Born in Mirrors: Under the Gaze of Claire Tabouret


Claire TABOURET, The Kiss (blue and red), 2018. Acrylic on canvas, 99.5 × 79.5 × 3.5 cm | 393/16 × 315/16 × 13/8 in. Photo: Ringo Cheung. © Claire Tabouret. Courtesy the Artist and Perrotin.
View of Claire Tabouret’s solo exhibition “Born in Mirrors” at Perrotin, Hong Kong, 2019. Photo: Ringo Cheung © Claire Tabouret. Courtesy the Artist and Perrotin.
View of Claire Tabouret’s solo exhibition “Born in Mirrors” at Perrotin, Hong Kong, 2019. Photo: Ringo Cheung © Claire Tabouret. Courtesy the Artist and Perrotin.
View of Claire Tabouret’s solo exhibition “Born in Mirrors” at Perrotin, Hong Kong, 2019. Photo: Ringo Cheung © Claire Tabouret. Courtesy the Artist and Perrotin.
Claire TABOURET, Fall, 2018. Acrylic on fabric, 182.9 × 121.9 × 3.5 cm | 72 × 48 × 13/8 in Photo: Ringo Cheung © Claire Tabouret. Courtesy the Artist and Perrotin
Claire TABOURET, The Kiss (blue and red), 2018. Acrylic on canvas, 99.5 × 79.5 × 3.5 cm | 393/16 × 315/16 × 13/8 in. Photo: Ringo Cheung © Claire Tabouret. Courtesy the Artist and Perrotin
View of Claire Tabouret’s solo exhibition “Born in Mirrors” at Perrotin, Hong Kong, 2019. Photo: Ringo Cheung © Claire Tabouret. Courtesy the Artist and Perrotin.
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Dramatic, impassioned, and uninhibited, Claire Tabouret’s intensely raw, layered, depictions of relationships have taken up residence in Perrotin’s Hong Kong gallery space. On the occasion of her first solo exhibition in Asia, Tabouret speaks to us about her creative process, portrayal of love and relationships, and the necessity of a feminist perspective on sexuality.

Text: Aaina Bhargava
Images: Courtesy of artist, and Perrotin Hong Kong.

 


Claire TABOURET, The Kiss (blue and red), 2018. Acrylic on canvas, 99.5 × 79.5 × 3.5 cm | 393/16 × 315/16 × 13/8 in. Photo: Ringo Cheung. © Claire Tabouret. Courtesy the Artist and Perrotin.

 

“…In a relationship, you exist in mirrors, you see yourself in the eyes of the other, through the eyes of the lover.”

A palpable tension radiates from Tabouret’s canvases, channelling heightened raw emotions captured in the most intense moments they are experienced in a relationship. With each painting and work on paper she sets a scene, with each exhibition, an act, comprising a larger narrative – the context of her practice.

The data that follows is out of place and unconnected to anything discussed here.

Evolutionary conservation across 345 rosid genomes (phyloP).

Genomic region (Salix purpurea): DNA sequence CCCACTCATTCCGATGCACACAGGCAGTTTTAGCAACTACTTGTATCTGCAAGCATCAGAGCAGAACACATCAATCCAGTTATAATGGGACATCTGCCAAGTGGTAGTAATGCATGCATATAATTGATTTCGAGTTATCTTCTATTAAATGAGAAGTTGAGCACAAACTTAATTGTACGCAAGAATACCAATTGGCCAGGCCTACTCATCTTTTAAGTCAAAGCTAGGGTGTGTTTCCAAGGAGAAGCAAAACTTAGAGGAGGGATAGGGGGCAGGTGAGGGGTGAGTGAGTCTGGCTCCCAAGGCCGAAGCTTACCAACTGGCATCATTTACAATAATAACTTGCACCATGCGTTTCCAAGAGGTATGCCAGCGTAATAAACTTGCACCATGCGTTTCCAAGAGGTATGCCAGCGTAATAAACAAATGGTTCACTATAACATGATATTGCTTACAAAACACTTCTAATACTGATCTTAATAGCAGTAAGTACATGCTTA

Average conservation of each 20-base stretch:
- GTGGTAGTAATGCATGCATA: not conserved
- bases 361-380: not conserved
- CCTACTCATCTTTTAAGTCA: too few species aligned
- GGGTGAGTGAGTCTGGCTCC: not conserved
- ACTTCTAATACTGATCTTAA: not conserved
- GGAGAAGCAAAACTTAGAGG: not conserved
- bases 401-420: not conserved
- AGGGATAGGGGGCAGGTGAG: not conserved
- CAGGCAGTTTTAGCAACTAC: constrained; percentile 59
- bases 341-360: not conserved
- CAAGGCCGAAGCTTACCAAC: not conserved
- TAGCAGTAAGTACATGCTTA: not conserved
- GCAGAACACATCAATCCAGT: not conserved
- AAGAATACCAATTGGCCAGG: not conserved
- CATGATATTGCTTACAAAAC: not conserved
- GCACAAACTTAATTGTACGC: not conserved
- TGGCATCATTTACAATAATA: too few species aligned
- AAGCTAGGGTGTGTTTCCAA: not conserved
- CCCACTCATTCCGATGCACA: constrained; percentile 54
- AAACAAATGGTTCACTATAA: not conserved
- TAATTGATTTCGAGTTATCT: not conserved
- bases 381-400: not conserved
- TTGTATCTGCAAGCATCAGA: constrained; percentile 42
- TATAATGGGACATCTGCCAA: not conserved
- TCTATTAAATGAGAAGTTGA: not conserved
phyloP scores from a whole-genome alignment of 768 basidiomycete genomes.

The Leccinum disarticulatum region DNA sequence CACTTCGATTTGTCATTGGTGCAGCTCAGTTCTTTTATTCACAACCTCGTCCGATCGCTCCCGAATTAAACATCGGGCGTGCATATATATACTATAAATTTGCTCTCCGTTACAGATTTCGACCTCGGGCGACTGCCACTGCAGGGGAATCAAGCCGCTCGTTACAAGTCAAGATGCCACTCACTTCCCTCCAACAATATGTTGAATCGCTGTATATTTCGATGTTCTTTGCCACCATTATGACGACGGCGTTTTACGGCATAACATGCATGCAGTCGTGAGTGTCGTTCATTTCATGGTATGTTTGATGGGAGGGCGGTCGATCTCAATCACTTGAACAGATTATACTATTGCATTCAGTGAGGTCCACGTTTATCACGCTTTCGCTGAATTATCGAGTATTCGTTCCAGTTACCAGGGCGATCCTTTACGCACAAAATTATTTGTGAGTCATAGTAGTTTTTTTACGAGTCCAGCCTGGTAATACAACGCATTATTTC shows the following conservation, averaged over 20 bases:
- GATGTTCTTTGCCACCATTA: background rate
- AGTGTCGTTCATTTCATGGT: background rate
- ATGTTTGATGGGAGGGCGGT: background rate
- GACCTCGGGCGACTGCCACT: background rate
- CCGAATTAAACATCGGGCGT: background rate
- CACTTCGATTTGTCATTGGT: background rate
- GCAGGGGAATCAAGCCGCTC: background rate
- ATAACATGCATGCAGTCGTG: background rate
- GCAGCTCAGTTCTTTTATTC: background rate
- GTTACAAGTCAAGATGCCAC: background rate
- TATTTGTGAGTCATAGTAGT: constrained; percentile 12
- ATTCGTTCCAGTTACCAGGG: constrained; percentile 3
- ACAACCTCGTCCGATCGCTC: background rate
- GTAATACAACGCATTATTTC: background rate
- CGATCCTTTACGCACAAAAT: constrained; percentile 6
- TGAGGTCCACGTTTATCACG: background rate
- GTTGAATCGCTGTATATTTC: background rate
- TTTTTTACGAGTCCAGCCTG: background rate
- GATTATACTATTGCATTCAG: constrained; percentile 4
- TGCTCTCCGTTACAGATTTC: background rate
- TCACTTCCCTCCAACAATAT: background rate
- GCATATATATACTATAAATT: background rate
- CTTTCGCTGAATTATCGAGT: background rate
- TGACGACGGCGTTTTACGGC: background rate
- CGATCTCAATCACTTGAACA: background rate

Your body of work started off with landscapes, and eventually the focus has shifted to strong figurative works, how and why did you make this transition?

For me landscapes were about memory, how a place can hold a memory of an event. Rather than depicting the actual action, I would choose to paint the place where the event had actually taken place. I found that even if there was no human present in them, you could feel a strong presence. Then I started painting boats, with lots of figures on them. in relation to what’s happening (and has been happening) in Europe right now, with people trying to reach from Africa, and other places. In the beginning these paintings were very ghostly and distant so I started zooming in on the faces and the eyes, realizing how strong of a presence they had. The painting seemed to look at you (the viewer), and it became about how you look at the painting from where you stand, how you take a position. I was interested by this confrontation. Then as I focused in on the eyes, the works became about zooming in on details, faces and figures. For six years or so it’s been about that.

Your work is very confrontational, and it has been mentioned that you’re tackling your subject matter – love – head on, but ego seems to play a larger role. What are you striving address through confrontation?

There is quote by Oscar Wilde, which says, “When a couple makes one, which one?” There is this idea about ego. Can we avoid destroying the other? Can both exist in the same space, or is there way to make space for both?

 

View of Claire Tabouret’s solo exhibition “Born in Mirrors” at Perrotin, Hong Kong, 2019. Photo: Ringo Cheung © Claire Tabouret. Courtesy the Artist and Perrotin.

 

Can you briefly walk us through your technical and creative process?